In the "Register" interface in Trimble RealWorks, select one point cloud as the "Reference Cloud" and another as the "Moving Cloud". Select the special points of the two kinds of point clouds, and coarsely align the two kinds of point clouds to get the aligned point cloud model, which is based on the FPHP algorithm [36].

$$FPFH\left(p\right)=SPF\left(p\right)+\frac{1}{k}\sum_{i=1}^{k}\frac{1}{{\omega }_{k}}\bullet SPF({p}_{k})$$

After that, we can use the "Refine" function to further refine the alignment between the two point clouds, which is based on the ICP algorithm [37]. During the process, Trimble RealWorks will automatically calculate the refinement error and overlap between the two point clouds after alignment. The alignment results are shown in Fig. 11.

Fig. 11
figure 11

The result of point clouds registration

Data classification

LOD level of the HBIM

The HBIM model of the former residence of HSBC Bank was created in Autodesk Revit® software. Because of the significance of the building, to express the characteristics and the damage of South Fujian cultural heritage, the HBIM model is defined as LOD4. According the Definition of LOD in BIM for Heritage [38] and the Chinese standard GB/T 51301–2018 (Table 1), the LOD4 model in this article utilizes custom-developed components to represent the main features and service details of the building. These custom-developed components express the details of the building, which are jointly composed of precise geometric contours, structural relationships of components, and attached relevant information.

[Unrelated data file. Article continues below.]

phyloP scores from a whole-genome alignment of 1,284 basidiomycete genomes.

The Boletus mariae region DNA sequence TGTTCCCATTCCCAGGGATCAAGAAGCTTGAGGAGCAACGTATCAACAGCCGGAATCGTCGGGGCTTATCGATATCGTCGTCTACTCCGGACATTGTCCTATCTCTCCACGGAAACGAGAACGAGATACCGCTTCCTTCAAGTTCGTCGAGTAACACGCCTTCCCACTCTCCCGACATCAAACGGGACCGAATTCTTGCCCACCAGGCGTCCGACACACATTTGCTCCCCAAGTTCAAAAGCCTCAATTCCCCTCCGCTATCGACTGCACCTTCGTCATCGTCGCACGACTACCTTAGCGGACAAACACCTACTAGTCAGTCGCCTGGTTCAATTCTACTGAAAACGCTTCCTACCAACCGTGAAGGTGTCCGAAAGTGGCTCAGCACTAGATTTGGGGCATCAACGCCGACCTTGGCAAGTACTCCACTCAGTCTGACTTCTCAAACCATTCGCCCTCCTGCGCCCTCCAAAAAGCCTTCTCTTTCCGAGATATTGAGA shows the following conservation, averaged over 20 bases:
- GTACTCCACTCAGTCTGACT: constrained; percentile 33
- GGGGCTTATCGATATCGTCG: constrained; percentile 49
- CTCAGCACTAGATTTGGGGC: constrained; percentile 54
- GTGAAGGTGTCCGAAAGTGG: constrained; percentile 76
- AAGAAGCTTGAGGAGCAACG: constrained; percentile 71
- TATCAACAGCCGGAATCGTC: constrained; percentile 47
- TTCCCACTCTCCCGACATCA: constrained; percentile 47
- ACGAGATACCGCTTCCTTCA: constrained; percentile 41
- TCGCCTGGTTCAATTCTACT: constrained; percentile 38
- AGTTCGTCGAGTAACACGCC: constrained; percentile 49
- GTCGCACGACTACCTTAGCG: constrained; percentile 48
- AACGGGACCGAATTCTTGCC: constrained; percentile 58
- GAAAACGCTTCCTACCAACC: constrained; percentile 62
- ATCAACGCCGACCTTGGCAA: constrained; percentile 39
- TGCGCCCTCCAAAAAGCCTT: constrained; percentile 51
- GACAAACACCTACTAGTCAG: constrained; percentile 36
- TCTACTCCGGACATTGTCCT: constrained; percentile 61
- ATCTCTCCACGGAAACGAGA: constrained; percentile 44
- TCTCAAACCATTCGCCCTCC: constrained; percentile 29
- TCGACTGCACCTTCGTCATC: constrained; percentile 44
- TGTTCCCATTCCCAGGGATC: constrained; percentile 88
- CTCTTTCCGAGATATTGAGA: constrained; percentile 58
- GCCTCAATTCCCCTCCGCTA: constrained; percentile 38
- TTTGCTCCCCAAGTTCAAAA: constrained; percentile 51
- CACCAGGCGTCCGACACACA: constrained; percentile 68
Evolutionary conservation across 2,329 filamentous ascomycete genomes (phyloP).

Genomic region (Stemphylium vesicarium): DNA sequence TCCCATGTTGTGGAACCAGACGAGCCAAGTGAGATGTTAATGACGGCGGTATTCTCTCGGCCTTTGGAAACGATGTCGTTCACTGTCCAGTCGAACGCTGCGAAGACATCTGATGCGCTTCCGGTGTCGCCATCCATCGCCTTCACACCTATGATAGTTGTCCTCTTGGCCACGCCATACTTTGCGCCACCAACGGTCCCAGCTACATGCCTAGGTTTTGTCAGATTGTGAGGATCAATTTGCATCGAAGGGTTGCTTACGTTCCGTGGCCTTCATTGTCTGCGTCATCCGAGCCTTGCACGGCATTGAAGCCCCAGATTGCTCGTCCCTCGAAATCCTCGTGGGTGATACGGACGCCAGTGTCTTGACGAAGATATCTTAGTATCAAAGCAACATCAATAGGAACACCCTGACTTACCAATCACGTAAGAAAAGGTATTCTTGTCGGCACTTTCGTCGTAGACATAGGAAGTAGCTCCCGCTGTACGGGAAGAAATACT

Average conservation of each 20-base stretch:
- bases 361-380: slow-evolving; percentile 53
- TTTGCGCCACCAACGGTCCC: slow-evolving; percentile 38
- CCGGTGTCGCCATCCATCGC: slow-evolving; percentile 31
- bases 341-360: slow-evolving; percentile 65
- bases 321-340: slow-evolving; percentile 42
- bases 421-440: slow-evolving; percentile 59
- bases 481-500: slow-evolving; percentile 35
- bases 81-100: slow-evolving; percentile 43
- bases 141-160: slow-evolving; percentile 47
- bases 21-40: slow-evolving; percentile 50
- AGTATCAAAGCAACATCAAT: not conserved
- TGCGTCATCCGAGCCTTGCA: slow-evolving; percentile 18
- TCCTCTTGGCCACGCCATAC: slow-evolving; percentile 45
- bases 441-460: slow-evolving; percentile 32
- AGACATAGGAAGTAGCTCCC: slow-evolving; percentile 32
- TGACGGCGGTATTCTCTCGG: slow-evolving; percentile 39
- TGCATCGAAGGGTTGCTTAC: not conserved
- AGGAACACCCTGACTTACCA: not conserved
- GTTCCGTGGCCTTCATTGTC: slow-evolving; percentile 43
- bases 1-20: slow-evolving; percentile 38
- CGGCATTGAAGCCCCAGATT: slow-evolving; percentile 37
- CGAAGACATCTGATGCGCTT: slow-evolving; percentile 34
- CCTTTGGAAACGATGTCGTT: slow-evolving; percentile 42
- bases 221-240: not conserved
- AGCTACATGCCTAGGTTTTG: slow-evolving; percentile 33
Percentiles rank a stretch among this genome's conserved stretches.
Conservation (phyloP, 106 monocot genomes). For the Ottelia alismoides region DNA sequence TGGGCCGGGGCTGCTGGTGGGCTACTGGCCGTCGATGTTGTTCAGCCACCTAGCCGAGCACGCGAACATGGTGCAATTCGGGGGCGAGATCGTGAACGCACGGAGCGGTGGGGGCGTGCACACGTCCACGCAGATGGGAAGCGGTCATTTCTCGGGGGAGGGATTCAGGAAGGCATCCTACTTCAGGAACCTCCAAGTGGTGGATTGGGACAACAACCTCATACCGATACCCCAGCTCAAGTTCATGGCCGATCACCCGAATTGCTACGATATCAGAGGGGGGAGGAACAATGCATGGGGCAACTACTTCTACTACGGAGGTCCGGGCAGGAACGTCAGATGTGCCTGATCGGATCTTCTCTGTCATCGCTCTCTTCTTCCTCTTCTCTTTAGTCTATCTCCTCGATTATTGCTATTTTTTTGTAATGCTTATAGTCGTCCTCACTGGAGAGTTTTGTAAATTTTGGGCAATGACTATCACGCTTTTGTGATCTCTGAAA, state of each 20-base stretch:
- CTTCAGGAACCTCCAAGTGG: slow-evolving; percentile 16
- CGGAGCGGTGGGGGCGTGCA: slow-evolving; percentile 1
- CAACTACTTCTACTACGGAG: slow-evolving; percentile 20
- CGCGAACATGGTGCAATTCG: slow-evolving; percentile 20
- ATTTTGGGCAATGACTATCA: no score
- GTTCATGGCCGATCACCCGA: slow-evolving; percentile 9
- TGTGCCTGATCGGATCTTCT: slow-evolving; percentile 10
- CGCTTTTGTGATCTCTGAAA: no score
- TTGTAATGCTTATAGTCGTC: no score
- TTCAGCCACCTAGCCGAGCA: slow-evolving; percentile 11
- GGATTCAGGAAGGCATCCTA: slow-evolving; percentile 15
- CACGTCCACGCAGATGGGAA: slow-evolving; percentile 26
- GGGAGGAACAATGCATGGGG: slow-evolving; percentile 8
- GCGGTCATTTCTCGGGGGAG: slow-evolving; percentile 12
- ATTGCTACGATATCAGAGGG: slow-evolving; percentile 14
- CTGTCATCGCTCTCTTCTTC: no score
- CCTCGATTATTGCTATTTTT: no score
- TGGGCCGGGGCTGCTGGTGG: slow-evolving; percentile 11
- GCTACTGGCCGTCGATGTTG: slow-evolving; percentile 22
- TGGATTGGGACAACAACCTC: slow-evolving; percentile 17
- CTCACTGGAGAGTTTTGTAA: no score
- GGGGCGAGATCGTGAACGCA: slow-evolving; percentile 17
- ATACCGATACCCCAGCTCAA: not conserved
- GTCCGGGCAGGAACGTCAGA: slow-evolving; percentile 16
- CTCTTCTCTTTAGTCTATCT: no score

Table 1 The difference in the definition of LOD between UK’s and Chinese